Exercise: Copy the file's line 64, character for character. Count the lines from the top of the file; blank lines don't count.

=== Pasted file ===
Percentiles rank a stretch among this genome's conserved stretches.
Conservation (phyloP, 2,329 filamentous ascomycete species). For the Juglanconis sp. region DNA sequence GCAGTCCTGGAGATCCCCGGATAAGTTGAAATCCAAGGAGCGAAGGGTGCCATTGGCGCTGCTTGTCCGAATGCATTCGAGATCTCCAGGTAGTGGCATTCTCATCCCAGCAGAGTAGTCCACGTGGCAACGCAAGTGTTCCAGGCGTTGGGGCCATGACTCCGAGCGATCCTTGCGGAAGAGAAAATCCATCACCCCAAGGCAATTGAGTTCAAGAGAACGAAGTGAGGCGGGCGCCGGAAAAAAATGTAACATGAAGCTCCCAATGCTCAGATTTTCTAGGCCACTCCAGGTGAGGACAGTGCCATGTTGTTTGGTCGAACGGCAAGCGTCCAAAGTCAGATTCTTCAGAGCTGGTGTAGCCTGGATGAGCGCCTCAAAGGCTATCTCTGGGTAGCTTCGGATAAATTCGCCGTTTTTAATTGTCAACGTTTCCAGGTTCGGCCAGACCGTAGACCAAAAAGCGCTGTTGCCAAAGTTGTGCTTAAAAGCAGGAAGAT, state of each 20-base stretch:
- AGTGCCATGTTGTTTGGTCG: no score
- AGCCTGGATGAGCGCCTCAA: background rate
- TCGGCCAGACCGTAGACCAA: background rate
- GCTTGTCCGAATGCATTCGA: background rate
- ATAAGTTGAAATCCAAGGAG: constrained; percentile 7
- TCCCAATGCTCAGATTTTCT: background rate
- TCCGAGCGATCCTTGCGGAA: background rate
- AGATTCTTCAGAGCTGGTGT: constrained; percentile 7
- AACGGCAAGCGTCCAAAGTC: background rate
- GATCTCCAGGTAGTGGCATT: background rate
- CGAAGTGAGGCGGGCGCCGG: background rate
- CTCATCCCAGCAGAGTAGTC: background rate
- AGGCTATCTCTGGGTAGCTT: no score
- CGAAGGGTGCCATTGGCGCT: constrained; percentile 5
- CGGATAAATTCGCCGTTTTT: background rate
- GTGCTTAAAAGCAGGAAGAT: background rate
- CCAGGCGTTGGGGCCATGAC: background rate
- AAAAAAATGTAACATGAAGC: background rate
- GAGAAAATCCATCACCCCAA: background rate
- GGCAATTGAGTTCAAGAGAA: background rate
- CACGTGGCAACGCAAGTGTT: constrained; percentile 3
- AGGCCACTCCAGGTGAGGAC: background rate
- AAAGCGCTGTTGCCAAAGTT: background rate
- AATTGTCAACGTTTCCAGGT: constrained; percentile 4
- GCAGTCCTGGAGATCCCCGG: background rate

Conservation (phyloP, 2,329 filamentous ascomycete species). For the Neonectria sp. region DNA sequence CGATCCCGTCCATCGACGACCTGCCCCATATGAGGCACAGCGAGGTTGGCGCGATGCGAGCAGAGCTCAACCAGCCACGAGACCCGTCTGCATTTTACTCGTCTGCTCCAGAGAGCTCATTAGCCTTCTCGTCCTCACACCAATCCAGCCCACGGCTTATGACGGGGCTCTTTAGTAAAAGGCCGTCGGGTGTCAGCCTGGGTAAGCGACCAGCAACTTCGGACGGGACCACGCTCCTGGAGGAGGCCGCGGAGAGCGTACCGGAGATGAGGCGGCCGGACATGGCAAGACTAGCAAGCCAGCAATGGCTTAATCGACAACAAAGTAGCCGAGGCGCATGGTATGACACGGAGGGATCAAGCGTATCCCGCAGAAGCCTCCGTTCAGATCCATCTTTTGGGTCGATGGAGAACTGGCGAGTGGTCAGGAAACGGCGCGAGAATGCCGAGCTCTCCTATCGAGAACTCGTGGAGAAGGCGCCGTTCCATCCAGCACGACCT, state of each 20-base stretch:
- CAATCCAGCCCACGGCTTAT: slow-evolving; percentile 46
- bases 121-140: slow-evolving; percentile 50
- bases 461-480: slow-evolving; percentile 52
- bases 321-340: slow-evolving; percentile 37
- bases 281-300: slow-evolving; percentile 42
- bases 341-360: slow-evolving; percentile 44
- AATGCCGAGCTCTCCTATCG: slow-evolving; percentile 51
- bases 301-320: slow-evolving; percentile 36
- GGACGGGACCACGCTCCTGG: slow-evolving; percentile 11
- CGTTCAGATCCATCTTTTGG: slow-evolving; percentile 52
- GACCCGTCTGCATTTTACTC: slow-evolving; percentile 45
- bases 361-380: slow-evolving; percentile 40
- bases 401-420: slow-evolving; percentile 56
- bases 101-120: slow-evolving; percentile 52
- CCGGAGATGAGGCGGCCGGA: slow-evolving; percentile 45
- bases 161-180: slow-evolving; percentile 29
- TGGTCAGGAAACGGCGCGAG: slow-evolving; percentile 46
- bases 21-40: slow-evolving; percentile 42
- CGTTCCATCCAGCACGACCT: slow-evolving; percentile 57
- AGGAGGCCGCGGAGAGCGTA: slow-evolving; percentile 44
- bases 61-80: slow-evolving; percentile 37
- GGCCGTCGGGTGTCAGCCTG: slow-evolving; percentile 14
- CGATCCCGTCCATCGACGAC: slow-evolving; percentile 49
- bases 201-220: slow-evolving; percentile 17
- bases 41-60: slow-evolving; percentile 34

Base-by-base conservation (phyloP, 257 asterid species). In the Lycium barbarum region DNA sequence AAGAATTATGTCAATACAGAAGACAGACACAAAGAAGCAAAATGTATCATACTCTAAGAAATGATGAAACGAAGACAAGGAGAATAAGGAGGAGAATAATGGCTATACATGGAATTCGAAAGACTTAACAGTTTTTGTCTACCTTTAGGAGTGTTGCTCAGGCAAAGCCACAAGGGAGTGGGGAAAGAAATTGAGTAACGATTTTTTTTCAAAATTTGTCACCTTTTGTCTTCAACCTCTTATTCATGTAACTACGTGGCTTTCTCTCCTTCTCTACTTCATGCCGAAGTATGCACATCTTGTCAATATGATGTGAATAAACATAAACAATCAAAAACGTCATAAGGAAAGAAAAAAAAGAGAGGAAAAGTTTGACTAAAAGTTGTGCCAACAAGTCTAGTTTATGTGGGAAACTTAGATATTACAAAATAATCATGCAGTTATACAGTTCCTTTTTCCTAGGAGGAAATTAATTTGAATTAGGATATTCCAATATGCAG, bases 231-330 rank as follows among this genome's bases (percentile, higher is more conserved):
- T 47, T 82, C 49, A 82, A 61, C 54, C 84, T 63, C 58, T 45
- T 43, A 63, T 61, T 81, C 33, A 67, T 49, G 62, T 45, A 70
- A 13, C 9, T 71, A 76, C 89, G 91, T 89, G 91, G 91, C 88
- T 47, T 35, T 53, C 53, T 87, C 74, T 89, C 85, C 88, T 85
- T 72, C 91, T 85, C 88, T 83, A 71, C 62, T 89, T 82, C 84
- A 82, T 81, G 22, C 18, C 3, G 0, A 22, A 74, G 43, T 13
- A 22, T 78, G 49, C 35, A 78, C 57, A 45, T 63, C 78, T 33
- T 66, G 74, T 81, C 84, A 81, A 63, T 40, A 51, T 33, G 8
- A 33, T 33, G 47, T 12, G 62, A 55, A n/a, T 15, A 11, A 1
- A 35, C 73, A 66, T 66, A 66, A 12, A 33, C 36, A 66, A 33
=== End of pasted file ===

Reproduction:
- A 35, C 73, A 66, T 66, A 66, A 12, A 33, C 36, A 66, A 33